Sun International

Sun International sponsors advanced science for learners

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Sun International and its Carnival City unit are sponsoring learners to enjoy weekend advanced science lessons through Sci-com Saturday school.

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The programme, designed for select Grade 10 to 12 students, is receiving a R700,000 boost between Carnival City and parent company Sun International. Of this amount, R400,000 is from group, with the balance being injected by Carnival City.

Based in Brakpan, on Johannesburg’s east rand and a stone’s throw away from Carnival City, it focuses on disadvantaged students who usually battle to get to school and provides tuition in Computer Applied Technology, Mathematics, English, Physical Science, Life Science and Accounting. The programme is set to run for two years, between 2022 and 2024.

Sun International and Carnival City
CAPTION: Disadvantaged students receive education in future-critical skills.

“These are all key subjects for those seeking to enter the work force over the next few years,” says Heidi Edson, Sun International’s Group Socio-Economic Development Manager. “Through this programme, we hope to gear up disadvantaged students with information to help them succeed in the crucial Grade 11 and 12 years, as well as beyond.”

Students are taught from the basics up through to platting graphs and other more skilled aspects of mathematics. They also learn how to use mathematical instruments. “Beyond these skills, we also provide learners with experiments under supervision in a laboratory, as well as how to carry out scientific research and produce a report,” explains Mr L Nkopane, the Sci-com Foundation, the science and commercial centre that runs the programme.

When it comes to English, they are trained in comprehension skills, reading, and communication. In terms of accounting, they learn financial accounting, cost, and management accounting, as well as managing resources.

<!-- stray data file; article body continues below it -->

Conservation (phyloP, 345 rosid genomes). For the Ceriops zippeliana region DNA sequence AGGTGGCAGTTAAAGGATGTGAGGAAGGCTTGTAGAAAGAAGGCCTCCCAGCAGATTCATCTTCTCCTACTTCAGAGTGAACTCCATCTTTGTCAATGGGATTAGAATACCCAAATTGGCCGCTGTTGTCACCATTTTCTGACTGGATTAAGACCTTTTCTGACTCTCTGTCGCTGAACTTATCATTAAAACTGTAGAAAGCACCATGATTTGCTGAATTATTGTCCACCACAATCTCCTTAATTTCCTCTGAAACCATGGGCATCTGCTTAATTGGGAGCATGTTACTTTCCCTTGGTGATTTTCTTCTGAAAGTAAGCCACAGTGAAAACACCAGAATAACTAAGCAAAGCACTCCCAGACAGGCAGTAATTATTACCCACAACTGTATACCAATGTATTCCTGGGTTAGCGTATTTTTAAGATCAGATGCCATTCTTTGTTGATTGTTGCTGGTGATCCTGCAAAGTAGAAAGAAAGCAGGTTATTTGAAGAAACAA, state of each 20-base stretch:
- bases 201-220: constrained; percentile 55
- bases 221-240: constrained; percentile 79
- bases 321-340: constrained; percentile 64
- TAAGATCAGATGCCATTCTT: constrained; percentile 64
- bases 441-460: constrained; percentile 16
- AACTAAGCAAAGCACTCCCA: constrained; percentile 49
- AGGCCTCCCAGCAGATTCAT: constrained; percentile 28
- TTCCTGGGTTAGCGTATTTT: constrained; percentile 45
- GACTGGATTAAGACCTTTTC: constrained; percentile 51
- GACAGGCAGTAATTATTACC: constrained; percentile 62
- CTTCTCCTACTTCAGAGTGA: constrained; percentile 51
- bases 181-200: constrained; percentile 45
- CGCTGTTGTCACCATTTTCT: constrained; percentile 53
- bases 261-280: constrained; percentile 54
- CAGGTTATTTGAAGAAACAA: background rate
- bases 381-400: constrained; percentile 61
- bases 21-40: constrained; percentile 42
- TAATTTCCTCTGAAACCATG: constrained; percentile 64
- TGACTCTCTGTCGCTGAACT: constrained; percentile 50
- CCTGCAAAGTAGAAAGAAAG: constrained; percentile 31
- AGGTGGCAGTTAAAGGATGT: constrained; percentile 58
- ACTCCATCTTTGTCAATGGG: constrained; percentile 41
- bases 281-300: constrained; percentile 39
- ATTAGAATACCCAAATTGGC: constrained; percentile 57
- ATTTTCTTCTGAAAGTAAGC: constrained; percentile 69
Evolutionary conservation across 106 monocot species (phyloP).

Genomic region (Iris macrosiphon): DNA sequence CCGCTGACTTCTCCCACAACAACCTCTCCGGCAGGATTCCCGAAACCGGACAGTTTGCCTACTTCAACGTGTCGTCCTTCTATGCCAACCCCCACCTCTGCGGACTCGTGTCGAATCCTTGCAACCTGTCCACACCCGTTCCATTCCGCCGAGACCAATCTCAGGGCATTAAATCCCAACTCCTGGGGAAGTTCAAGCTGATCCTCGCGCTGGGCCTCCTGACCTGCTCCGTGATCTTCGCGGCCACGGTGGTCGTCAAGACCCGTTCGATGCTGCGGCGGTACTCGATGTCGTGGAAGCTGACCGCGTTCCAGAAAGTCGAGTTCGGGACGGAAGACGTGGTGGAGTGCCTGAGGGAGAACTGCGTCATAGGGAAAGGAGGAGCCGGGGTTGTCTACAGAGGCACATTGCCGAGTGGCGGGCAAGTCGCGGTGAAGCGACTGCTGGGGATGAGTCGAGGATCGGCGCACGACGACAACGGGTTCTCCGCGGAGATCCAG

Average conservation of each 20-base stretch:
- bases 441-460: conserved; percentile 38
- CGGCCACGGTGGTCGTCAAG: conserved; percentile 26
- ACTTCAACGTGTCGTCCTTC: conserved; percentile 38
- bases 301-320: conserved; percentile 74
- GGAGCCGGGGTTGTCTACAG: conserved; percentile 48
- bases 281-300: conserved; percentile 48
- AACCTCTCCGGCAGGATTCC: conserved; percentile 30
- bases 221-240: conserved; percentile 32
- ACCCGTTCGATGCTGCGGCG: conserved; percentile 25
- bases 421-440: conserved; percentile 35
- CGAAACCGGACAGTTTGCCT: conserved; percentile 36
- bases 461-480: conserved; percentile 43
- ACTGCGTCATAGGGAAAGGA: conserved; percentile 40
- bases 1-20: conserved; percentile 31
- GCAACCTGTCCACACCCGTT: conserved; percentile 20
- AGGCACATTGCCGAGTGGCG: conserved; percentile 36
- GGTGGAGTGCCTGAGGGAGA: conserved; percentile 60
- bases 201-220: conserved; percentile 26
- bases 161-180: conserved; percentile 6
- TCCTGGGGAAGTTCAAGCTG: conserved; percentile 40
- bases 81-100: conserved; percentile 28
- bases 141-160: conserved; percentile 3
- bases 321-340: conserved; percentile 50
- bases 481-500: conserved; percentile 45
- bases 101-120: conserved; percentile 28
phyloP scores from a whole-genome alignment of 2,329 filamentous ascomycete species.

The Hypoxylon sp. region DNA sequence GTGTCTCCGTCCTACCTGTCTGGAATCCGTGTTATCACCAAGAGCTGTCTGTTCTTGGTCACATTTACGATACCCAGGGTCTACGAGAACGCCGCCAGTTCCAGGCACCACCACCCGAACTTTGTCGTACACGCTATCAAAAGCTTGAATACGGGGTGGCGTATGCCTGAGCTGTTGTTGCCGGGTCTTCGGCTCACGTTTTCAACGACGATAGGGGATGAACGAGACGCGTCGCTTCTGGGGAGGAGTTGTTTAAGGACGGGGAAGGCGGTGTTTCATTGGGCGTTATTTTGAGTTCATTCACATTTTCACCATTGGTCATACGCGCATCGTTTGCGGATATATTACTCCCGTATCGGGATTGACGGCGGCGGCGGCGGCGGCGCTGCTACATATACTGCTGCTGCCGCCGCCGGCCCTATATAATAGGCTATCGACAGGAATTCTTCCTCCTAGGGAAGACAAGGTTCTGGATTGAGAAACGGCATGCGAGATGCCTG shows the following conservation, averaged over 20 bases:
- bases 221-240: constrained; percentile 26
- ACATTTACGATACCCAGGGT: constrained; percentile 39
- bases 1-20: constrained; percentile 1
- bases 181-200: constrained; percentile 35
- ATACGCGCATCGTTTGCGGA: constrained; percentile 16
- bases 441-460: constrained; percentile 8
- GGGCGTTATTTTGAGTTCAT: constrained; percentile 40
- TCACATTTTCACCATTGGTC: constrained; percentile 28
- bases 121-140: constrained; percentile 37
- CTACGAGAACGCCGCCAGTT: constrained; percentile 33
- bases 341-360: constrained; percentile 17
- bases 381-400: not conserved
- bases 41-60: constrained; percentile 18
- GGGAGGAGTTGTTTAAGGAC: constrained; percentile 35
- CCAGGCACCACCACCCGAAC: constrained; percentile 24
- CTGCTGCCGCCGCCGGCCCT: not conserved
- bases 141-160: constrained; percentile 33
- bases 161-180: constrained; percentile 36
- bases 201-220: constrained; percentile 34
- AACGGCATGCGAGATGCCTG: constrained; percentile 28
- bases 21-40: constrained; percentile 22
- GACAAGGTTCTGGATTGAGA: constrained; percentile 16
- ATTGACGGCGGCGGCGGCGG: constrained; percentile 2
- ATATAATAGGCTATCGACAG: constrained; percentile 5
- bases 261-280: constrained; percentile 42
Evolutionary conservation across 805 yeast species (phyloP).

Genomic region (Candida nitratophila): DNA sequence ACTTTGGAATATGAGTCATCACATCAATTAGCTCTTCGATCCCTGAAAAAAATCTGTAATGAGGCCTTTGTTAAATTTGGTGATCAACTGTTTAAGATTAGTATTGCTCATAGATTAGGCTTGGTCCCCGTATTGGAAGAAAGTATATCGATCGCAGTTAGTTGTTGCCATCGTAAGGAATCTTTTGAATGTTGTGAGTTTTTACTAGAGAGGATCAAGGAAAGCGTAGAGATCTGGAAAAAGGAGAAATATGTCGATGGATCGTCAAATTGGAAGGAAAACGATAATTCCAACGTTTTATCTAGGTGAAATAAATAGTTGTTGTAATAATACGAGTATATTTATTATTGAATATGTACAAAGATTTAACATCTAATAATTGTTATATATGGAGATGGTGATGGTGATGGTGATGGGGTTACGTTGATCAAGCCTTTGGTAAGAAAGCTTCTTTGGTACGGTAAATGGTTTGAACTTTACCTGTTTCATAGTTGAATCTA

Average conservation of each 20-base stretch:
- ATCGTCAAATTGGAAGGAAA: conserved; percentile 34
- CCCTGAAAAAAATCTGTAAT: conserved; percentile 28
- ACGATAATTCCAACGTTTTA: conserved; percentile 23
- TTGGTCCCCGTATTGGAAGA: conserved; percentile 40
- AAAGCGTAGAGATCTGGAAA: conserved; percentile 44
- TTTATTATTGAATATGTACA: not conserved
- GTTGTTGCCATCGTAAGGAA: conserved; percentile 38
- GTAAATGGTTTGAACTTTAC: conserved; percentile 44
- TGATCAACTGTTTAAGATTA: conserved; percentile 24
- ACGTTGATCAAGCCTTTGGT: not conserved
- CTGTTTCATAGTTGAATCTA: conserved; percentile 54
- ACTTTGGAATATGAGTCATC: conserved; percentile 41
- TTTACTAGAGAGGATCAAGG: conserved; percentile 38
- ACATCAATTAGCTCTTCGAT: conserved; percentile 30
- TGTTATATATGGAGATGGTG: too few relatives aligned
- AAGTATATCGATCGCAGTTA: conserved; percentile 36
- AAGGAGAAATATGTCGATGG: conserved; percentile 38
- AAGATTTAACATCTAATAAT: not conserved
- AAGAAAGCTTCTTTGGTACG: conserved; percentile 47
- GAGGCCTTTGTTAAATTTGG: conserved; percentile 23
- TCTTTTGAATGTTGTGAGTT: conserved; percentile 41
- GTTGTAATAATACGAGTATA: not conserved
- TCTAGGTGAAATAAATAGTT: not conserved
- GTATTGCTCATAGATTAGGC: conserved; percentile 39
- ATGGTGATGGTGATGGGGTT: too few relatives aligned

“The programme provides support to FET learners, as well as helping teachers introduce new concepts,” says Nkopane. The idea is to improve the output of engineers, chartered accountants, and technicians, all areas in which South Africa lags its peers. In India, for example, there are 166 new engineers per year being added to the work force. This drops to 28 per million in South Africa.

Sci-com helps bridge the gap between those schools that have resources, and those that don’t. It will also ensure that more students pass matric with key skills in areas that South Africa desperately needs.

At least 30 Saturdays need to be set aside for learning, with classes running from 08h15 to 14h40. Students are evaluated by Brakpan High School’s management as well as Department of Education officials.

Since the start of the intake for the inaugural year, more than 1,000 learners have benefitted and, so far, the feedback has been positive. Edson says, “we are grateful to be able to offer these children a better education, giving them a stronger chance in life”.

Image Courtesy: Supplied

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